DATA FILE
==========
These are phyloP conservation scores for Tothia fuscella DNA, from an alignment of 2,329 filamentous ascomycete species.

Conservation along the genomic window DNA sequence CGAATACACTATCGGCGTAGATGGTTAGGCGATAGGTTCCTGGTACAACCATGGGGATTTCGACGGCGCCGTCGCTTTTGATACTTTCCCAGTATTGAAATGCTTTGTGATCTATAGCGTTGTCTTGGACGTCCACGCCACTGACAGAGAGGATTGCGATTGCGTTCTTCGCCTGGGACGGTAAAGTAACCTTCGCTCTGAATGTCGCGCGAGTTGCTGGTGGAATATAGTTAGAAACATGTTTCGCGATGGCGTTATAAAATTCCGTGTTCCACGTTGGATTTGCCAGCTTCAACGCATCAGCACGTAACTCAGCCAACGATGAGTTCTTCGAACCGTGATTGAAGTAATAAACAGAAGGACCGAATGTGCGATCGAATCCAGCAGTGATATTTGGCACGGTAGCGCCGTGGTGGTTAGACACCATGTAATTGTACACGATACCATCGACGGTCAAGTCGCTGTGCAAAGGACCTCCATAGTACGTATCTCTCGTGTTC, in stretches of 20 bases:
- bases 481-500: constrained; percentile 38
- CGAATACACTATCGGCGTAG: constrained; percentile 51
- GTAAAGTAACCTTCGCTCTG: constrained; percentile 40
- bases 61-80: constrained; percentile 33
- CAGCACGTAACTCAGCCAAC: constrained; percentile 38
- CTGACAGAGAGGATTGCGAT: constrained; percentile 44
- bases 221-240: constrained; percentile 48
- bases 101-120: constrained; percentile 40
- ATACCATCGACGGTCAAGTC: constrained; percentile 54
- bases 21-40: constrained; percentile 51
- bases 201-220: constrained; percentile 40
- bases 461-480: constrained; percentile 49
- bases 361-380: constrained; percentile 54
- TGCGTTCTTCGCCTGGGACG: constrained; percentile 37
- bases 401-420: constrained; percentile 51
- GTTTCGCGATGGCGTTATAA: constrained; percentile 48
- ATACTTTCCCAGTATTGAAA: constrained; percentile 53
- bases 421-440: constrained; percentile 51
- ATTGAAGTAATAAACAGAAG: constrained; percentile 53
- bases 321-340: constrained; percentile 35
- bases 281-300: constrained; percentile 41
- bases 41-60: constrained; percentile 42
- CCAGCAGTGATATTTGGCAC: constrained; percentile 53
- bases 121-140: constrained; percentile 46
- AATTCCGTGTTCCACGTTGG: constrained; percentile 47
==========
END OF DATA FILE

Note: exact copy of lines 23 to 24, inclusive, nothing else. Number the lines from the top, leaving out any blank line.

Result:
- bases 281-300: constrained; percentile 41
- bases 41-60: constrained; percentile 42